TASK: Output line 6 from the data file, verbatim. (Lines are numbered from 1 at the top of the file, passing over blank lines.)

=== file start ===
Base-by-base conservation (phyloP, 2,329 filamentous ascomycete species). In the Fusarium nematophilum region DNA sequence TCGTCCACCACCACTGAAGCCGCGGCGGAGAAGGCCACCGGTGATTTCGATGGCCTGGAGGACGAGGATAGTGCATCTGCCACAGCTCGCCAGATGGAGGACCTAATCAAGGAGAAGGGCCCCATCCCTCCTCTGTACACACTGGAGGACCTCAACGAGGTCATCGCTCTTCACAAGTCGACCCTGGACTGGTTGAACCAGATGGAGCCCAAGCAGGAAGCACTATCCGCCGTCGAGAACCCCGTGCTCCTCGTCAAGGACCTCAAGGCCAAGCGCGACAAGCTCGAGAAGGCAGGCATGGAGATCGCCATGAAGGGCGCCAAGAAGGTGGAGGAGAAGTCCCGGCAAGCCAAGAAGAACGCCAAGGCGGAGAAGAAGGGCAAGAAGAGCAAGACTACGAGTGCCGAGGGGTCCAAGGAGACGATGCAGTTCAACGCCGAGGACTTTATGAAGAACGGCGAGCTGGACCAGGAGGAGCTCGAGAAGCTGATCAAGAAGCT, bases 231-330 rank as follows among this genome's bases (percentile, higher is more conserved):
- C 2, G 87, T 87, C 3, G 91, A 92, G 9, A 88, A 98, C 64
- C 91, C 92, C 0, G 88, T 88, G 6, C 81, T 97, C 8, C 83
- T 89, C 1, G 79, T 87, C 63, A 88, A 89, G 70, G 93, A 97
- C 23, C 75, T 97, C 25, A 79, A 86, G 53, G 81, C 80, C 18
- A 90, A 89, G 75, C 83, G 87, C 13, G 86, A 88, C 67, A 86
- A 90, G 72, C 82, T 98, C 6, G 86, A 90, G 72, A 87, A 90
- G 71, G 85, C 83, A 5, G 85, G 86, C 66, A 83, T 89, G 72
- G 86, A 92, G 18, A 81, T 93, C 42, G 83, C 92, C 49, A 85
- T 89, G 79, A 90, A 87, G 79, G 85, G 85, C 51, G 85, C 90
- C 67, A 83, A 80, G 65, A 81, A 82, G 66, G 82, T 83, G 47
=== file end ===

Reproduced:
- A 90, A 89, G 75, C 83, G 87, C 13, G 86, A 88, C 67, A 86